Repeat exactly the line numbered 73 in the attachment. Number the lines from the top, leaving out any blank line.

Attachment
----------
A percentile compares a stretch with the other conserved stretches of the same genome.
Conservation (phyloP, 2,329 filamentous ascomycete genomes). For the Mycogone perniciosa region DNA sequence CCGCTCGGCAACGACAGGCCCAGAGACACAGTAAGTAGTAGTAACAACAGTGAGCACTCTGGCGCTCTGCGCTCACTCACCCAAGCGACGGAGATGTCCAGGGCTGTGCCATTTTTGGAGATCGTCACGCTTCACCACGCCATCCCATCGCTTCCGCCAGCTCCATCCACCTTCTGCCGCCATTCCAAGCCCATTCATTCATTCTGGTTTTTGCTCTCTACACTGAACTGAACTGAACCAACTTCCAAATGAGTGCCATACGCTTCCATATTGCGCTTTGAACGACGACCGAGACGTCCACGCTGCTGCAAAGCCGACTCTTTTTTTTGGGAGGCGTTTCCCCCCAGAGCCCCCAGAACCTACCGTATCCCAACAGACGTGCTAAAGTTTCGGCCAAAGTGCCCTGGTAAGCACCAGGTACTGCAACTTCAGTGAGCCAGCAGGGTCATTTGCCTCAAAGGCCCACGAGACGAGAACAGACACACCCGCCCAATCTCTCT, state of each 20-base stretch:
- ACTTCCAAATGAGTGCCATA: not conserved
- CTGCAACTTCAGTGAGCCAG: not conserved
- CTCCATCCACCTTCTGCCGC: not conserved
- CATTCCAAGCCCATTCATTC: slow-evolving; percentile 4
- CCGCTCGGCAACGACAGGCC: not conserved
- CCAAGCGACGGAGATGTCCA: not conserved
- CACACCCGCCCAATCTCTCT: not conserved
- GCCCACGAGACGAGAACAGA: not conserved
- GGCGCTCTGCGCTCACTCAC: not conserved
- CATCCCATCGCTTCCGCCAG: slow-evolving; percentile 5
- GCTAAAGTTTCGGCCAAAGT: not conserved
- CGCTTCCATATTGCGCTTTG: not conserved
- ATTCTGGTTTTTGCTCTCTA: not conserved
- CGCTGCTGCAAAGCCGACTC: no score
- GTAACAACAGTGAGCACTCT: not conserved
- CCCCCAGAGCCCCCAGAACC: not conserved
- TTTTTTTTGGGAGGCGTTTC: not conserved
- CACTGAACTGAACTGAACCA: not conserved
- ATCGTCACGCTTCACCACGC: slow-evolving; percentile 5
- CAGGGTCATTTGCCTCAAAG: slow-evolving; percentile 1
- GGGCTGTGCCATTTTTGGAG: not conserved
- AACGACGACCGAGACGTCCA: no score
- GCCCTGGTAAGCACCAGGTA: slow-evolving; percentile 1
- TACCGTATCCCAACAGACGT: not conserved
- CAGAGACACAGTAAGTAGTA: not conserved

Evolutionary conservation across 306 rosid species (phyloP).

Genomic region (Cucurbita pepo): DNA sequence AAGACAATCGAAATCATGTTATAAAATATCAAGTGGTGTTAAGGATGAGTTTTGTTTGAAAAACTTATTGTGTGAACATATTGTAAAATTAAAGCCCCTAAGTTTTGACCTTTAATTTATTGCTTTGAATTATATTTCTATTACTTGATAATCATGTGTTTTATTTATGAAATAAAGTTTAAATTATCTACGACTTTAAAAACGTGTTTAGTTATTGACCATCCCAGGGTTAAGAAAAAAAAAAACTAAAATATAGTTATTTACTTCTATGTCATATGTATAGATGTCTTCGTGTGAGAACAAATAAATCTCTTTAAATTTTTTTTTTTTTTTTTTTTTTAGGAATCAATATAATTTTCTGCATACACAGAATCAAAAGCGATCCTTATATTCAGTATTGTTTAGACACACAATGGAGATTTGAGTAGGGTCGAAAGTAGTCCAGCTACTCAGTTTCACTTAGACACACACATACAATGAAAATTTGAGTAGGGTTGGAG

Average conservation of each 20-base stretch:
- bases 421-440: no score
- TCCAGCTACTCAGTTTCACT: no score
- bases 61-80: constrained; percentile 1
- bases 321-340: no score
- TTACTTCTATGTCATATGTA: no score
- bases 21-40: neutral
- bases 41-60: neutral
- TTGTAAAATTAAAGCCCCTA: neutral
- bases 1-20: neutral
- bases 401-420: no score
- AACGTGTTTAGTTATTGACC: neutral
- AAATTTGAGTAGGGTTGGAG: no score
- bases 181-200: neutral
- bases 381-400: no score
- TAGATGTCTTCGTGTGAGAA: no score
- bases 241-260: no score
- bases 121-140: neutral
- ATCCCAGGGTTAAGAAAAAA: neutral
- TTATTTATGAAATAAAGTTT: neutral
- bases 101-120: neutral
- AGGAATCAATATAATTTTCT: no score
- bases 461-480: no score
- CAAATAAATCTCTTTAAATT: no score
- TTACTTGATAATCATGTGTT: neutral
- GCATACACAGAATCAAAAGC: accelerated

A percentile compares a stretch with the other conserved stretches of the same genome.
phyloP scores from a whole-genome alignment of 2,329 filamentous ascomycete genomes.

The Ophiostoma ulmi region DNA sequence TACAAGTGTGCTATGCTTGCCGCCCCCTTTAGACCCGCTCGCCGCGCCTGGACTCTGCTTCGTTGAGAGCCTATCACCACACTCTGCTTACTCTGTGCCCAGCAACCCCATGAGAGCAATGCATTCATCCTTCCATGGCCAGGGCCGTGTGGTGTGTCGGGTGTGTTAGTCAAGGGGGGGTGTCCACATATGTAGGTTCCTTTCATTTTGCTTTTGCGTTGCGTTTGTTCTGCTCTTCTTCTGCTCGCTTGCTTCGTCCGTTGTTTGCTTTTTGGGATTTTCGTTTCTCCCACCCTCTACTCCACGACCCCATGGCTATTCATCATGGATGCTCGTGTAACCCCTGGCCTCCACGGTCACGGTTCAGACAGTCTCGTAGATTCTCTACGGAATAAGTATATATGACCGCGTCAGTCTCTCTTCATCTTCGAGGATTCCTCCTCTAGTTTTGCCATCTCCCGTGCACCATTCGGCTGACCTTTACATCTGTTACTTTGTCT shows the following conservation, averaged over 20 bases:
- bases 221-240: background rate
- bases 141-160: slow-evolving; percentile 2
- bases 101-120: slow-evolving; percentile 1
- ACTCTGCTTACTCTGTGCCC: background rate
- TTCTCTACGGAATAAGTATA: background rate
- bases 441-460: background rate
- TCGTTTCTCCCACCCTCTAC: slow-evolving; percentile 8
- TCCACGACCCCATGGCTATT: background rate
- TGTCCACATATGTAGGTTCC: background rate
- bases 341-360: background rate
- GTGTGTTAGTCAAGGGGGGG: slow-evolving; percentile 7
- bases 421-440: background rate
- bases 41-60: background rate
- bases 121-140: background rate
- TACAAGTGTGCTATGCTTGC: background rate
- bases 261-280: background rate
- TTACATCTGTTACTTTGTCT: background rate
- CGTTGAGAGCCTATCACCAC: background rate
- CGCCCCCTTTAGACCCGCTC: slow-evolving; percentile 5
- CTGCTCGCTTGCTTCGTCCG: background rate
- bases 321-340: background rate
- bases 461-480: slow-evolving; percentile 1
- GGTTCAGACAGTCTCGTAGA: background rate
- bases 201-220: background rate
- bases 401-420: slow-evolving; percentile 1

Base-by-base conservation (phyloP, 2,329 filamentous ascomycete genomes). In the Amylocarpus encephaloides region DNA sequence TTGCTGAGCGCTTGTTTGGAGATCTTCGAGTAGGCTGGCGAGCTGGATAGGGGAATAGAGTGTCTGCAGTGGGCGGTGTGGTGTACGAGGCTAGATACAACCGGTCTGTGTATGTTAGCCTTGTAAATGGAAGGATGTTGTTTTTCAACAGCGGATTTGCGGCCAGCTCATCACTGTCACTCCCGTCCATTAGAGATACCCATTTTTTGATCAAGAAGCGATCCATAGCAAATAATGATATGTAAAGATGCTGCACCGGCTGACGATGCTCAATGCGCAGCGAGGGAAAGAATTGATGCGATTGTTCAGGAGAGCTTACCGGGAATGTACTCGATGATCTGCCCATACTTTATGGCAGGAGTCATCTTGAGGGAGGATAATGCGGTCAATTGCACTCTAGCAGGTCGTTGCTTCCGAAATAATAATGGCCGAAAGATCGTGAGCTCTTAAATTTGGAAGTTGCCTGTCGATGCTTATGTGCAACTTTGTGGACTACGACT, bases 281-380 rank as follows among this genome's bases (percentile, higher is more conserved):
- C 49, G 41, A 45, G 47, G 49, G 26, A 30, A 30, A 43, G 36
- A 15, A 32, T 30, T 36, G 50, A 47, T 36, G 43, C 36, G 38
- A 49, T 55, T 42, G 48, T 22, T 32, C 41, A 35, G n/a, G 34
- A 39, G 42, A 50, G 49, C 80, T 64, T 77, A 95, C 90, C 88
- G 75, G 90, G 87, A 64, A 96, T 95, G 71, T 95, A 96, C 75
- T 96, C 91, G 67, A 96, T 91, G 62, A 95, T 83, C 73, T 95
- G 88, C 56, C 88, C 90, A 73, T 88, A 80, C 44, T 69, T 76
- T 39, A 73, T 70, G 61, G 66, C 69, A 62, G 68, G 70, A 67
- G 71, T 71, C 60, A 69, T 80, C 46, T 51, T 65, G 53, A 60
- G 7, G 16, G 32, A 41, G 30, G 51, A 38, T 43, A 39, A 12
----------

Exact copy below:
- TACAAGTGTGCTATGCTTGC: background rate